Being a sex columnist, I suppose I shouldn’t be surprised at the range of topics that randomly pop up when I’m in a crowd. But I have no idea where the word “circumcision” came into anything I said. Honest. Just because I like to say the word “penis” doesn’t mean I want to know about snipping one.
Regardless, somehow that’s where a conversation I had while on Spring Break went. A friend of mine, it turns out, is an anti-circumcision advocate.
This is honestly not a topic that I had previously given a lot of thought. I’ve never even seen an actual uncircumcised penis. From what I had been told, circumcision makes the penis cleaner and safer from infections.
This is what a lot of people in this country are told, apparently. At least 60 percent of adult males are circumcised in the United States, most while they’re infants. For many parents, circumcising their sons is a matter of health; for others, circumcision has religious significance as well.
The practice itself seems to be almost as old as history. Egyptian mummies that are 6,000 years old have been found with what seem to be circumcised penises. The Hebrew people have similarly been snipping off the foreskins of their infant boys for thousands of years.
If it’s so old a practice, with so many benefits, why be against it? Who would want to be around a smelly, smegma-encrusted piece of meat?
It’s images like this that have scared people into getting their kids circumcised. On the contrary, though, an “intact” penis can be just as clean as any stripped penis – and more sensitive, too.
The removal of the foreskin is intended mainly to prevent the buildup of smegma (a mixture of penile gland secretions and dead skin cells) and forestall bacterial growth, but the operation itself may cause the very problems it means to do away with. Numerous complications can arise from the circumcision, especially on a battleground as small as an infant’s penis. A botched job can cause malformation of the penis, hemorrhaging, even death. Even if the operation is successful, in a diaper, the wound is open to contact with feces and a greater chance of infection.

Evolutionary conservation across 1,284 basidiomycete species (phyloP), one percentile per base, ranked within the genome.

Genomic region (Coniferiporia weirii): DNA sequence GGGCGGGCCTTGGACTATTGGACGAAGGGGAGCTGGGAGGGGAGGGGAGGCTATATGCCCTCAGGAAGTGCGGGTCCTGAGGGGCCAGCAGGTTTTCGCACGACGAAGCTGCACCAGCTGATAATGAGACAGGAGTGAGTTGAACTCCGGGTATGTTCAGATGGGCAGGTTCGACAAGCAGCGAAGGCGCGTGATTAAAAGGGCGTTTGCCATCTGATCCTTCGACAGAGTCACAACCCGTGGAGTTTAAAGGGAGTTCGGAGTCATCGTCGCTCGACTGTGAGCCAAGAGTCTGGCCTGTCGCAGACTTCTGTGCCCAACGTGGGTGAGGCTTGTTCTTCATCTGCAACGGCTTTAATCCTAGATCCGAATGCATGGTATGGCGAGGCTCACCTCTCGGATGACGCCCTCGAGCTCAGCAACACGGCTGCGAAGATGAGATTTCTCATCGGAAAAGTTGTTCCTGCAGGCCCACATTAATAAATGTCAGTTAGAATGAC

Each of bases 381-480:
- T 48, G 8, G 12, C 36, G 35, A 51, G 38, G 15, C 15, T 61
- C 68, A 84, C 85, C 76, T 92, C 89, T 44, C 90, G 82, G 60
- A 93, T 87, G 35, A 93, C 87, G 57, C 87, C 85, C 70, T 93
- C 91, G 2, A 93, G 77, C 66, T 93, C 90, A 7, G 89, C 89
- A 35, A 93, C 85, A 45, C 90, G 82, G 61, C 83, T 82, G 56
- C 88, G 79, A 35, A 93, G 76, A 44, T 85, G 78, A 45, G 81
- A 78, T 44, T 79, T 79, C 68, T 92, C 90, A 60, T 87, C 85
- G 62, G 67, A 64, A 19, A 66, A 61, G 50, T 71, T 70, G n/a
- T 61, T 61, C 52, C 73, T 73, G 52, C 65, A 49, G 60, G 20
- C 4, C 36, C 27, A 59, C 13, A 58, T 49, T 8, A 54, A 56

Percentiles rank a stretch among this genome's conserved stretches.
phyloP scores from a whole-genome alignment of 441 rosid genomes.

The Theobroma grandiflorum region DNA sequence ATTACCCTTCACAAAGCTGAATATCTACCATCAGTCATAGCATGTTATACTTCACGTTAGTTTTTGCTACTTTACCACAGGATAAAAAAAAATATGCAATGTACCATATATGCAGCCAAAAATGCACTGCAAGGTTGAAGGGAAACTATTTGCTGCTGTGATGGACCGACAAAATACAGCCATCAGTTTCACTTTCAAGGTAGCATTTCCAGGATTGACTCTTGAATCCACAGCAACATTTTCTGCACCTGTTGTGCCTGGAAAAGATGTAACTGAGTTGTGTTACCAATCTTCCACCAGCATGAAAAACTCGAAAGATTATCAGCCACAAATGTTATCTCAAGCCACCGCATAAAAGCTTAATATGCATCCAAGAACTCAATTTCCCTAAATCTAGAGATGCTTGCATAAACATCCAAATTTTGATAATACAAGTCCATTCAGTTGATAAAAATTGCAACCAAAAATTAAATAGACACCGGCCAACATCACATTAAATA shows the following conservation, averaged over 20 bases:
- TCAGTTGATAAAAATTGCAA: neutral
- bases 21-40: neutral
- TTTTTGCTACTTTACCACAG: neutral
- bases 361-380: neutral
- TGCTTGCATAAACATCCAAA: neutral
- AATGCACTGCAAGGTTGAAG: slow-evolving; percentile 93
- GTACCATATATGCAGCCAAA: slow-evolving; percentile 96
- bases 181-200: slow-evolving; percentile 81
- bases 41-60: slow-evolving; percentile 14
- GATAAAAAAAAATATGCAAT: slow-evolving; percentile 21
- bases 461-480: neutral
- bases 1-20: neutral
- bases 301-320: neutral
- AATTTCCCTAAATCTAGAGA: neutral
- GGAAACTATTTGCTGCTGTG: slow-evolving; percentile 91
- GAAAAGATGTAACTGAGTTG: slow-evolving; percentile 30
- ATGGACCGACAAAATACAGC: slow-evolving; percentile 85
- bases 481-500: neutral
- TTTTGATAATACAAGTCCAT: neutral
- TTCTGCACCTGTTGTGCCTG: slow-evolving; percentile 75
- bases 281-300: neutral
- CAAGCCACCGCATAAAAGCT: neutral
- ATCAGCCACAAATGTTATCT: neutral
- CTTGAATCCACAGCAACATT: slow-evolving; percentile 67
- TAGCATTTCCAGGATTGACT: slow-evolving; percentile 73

Smegma itself has an important purpose: both as lubricant and to prevent bacterial buildup. The secretion that makes up smegma keeps the glans of the penis moist and reduces friction during intercourse. A man’s penis doesn’t even produce much of this secretion in infancy – the glands become more active once puberty hits and reach peak production when the guy is in his 20s and 30s. Thus, fears that a child would be unable to keep his penis sufficiently clean without circumcision are unfounded.
Cleaning beneath the foreskin itself isn’t all that difficult, as I’m sure all the intact men on campus know. The foreskin is easily pulled back, and only a regular rinsing with water is needed to keep it clean. Because smegma is produced with or without the foreskin, a circumcised penis needs just as much cleaning as an uncircumcised one.
Also, the foreskin, when left intact, has a high concentration of nerve endings – one of the highest concentrations in the body. Men who get circumcised later in life report a drop in penile sensitivity and sexual receptivity. Those circumcised since infancy may in fact have even less sensitivity than those circumcised later in life because the skin of the glans may toughen with exposure.
Personally, as a woman, I wouldn’t know the difference. I doubt that many women would. Penises – circumcised and otherwise – can be beautiful things, as long as you keep them clean and watch where you stick them.
Daily Nexus features editor Sarah Kent wouldn’t mind having an uncircumcised penis, as long as it wasn’t attached to her. Send her your sex ideas, comments and questions to <firstname.lastname@example.org>.